98
in the study area and the crops most consistent with these different
income goals.
Maximize the Probability of Realizing a Selected Income Level
The minimum necessary income level chosen for the study area was
15,000 pesos per semester. This amount is one-half of the figure
generally given as an acceptable income, and enough to support an
average family for this short period of time. Table 20 gives the
number of hectares required to earn 15,000 pesos with the indicated
probability of attainment. The expected profits in Table 20 are taken
from Table 3^ in the appendix. These profit levels are the lowest
that were considered acceptable for application in the risk model.
r ~ - '
The probabilities of realizing these profits were calculated from data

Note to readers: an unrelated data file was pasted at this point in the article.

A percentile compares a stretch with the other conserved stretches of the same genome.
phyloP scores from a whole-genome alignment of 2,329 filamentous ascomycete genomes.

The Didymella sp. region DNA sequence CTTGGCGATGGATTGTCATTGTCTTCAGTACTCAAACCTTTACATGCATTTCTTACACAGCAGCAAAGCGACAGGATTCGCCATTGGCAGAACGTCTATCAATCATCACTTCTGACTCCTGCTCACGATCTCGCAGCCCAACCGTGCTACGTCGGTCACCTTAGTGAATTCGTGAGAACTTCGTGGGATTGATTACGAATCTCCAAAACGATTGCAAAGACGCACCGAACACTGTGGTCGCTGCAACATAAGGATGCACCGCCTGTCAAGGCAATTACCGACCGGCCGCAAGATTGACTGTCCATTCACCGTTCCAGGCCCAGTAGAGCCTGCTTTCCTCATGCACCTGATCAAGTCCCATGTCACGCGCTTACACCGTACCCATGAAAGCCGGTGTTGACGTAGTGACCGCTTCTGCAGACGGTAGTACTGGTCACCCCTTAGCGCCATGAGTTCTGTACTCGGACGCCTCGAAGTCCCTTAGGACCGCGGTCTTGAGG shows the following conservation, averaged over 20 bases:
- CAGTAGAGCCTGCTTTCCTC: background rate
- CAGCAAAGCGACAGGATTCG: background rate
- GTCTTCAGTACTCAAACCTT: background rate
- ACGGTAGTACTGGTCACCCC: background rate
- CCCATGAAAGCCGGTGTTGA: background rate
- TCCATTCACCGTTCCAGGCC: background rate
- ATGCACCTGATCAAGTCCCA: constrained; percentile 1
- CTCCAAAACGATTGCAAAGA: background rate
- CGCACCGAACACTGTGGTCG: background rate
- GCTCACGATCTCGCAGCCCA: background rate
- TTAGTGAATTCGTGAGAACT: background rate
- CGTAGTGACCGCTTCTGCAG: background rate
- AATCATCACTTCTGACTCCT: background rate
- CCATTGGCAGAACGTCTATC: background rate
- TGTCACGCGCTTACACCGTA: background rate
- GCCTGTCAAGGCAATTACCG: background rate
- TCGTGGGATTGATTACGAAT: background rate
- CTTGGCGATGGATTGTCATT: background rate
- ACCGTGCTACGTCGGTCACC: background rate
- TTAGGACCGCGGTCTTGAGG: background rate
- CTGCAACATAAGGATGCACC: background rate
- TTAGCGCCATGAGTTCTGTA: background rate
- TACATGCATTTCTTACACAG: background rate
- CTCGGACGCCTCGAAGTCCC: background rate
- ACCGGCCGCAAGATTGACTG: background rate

given in Table 35 by summing the probability of occurrence of each
yield-price combination that produced an acceptable profit. If pro
duction in the first semester were sufficient to yield the 30,000 pesos
which satisfies the annual minimum necessary income, then this conser
vative approach could be abandoned and some income maximizing scheme
adopted. However, if the first semester crop is poor, the program used
in the first semester would be used again.
The analysis indicates that rice, sesame, and sorghum would each
require about 20 hectares to provide 15,000 pesos per semester with
close to an 80 percent chance of success. Sorghum offers the highest
probability of attaining the necessary income level. However, if the
farm is used for rice production, the probability of success for rice
is perhaps not sufficiently lower (.78 for rice versus .83 for sorghum)
to warrant 20 hectares of sorghum on an otherwise homogeneous crop
area.